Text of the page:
Glenn Peters knew he would be in the minority when he started training to teach preschool as part of New York City's rollout of universal pre-K, the largest such initiative in the country. But he didn't realize just how rare men are in the profession until he attended a resume-building workshop for aspiring pre-K teachers.
"They couldn't find the bathroom code for the men's bathroom, so I actually had to go to the women's room while someone stood guard outside the bathroom," Peters says. "I knew at that moment that I was a bit of a unicorn."
Today is the first day of school in New York, and experts suspect that only a sliver of the city's roughly 1,000 new preschool teachers — hired to meet the demands of this expansion — are men. Nationally, barely 2 percent of early education teachers are men, according to 2012 labor statistics. While numbers aren't yet available for these latest hires in New York, education researchers in the city expect the gender breakdown to be similar.
"We have so very, very, very, very few men," says Sherry Cleary, executive director of the Early Childhood Professional Development Institute at the City University of New York. "The sad part of it is that young children love to be around men. They love guys, they love their strength. They love that they're fun and they feel safe and trust them."
Men can play an important role in the development of young children. And experts say male teachers are particularly important role models for boys who grow up without father figures.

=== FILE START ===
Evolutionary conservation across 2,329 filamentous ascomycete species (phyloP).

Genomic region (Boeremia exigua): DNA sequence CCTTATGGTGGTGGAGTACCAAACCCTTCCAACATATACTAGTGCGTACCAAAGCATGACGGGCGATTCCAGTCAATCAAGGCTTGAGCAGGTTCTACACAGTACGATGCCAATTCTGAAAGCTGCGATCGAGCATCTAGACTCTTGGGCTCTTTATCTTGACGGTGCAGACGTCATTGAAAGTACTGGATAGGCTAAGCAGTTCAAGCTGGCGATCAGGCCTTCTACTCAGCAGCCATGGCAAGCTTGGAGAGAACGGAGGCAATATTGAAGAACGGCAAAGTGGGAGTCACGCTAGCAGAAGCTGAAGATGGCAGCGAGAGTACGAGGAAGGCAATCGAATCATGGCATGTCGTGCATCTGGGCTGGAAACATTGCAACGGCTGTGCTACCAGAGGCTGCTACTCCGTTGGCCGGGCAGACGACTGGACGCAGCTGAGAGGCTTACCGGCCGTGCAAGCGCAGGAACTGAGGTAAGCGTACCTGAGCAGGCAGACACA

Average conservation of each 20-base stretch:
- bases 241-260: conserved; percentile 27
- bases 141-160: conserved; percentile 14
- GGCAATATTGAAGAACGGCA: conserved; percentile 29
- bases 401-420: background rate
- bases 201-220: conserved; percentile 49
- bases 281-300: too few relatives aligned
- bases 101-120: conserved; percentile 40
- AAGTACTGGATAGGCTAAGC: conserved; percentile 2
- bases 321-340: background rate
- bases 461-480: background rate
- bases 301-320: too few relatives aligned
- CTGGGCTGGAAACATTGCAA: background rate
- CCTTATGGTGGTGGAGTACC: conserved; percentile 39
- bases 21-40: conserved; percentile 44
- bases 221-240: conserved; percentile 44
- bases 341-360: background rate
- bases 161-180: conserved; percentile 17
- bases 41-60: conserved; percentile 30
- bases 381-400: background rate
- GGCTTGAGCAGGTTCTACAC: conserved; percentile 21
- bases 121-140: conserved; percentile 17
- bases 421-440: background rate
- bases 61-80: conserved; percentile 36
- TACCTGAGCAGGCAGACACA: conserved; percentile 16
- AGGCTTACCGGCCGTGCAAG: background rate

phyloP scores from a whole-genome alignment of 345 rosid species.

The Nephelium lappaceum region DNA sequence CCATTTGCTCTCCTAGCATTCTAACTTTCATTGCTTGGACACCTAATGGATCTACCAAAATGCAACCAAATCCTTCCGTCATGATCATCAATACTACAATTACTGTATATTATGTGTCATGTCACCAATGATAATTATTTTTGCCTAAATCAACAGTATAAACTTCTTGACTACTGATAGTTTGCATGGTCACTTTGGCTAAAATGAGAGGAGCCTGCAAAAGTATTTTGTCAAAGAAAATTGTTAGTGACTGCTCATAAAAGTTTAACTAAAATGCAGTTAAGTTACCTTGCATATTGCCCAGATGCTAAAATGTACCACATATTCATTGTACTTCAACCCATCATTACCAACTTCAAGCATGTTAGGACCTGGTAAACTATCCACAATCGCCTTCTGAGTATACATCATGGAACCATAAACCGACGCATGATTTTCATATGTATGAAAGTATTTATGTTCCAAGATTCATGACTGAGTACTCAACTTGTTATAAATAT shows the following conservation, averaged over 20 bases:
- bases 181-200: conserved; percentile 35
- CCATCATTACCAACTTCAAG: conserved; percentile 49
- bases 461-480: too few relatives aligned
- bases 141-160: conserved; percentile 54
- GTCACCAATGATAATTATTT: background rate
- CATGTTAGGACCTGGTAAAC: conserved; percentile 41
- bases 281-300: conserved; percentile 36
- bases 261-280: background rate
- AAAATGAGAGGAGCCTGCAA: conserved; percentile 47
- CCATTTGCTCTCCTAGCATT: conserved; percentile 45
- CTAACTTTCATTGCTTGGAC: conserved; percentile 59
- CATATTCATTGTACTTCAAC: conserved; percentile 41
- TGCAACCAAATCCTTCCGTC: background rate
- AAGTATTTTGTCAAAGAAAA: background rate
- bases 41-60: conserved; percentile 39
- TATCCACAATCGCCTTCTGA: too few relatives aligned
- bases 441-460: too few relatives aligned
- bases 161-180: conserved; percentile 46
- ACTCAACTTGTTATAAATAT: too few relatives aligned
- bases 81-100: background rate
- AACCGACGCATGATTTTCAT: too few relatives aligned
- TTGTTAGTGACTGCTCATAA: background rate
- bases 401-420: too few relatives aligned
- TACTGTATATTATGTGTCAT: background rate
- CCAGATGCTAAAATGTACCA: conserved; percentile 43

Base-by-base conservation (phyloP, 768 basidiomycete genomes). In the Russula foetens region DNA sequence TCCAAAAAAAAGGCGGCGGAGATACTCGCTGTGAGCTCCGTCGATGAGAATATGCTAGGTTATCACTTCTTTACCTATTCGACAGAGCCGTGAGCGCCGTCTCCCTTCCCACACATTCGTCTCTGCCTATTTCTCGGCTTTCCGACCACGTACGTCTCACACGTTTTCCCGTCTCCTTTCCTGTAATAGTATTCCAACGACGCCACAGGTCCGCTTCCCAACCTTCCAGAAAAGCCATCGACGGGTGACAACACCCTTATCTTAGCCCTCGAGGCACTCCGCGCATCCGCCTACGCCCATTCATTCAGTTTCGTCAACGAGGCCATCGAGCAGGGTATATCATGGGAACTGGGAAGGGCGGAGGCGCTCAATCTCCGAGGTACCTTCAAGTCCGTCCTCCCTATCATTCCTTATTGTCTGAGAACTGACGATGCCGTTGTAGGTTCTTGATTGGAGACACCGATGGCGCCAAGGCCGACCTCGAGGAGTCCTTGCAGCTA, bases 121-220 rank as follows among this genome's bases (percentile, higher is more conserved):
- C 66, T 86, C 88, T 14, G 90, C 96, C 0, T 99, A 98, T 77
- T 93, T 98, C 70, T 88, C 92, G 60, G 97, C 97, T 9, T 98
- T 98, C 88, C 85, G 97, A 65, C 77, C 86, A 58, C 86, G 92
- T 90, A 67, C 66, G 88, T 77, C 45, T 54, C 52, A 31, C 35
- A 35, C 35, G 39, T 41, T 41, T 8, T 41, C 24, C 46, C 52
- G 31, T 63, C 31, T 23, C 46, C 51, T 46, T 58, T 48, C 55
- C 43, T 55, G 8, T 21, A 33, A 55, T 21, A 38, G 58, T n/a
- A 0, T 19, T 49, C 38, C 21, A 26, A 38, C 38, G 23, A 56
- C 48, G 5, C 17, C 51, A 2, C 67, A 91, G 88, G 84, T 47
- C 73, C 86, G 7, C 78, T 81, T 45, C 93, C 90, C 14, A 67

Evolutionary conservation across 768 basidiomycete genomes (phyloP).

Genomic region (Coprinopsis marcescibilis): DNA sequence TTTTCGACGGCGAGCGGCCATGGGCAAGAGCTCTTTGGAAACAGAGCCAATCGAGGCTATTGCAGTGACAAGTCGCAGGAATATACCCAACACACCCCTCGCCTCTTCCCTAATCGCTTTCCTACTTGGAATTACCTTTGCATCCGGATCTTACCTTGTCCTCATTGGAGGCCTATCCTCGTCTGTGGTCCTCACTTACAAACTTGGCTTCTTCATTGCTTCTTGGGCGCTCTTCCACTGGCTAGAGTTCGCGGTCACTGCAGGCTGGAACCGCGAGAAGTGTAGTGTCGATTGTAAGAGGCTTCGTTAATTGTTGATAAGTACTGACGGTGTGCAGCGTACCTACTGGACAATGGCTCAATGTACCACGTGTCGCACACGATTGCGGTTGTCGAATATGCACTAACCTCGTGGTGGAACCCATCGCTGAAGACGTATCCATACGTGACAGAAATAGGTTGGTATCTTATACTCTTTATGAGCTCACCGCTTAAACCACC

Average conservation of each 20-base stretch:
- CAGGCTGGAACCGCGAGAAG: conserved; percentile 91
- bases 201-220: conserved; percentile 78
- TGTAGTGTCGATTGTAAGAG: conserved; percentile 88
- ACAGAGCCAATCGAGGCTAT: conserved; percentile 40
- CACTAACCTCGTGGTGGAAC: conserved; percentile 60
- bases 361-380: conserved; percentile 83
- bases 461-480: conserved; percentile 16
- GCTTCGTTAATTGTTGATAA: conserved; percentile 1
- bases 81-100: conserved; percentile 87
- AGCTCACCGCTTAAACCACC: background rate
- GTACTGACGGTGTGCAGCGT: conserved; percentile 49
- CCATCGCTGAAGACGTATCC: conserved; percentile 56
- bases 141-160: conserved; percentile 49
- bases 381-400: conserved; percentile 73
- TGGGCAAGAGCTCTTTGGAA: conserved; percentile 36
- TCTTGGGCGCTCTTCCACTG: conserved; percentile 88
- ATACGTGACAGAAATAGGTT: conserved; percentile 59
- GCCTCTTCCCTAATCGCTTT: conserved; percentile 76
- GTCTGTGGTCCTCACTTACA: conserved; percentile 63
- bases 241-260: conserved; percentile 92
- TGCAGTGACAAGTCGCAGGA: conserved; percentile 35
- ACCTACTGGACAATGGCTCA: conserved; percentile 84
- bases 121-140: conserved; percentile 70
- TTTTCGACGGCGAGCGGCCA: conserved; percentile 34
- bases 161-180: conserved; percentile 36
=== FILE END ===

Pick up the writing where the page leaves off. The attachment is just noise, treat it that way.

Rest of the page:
Experts hope New York City's unprecedented pre-K expansion will lead more men to consider teaching small children, in spite of the field's generally low pay and its image as a traditionally female pursuit. In addition to those obstacles, men in early education (or considering it) often run into parent anxiety about their presence in the classroom.
"You can see sometimes parents would come in and say, 'What's this, this guy is going to be teaching?' " says Steven Antonelli, who has taught preschool in New York City for some 20 years. "You have to develop a relationship so that they understand and trust you and know that you're there for the benefit of their children."
In New York, there are no recruitment efforts specifically targeting men. School officials say they simply sought the highest-caliber teachers from any background. In the meantime, changing the profession's image will depend on the handful of men who are already in the classroom or who find it on their own.
"I think we're making some inroads, but we've got a long row to hoe," says Virginia Roach, dean of the Graduate School at Bank Street College of Education. "There's no parity at this point."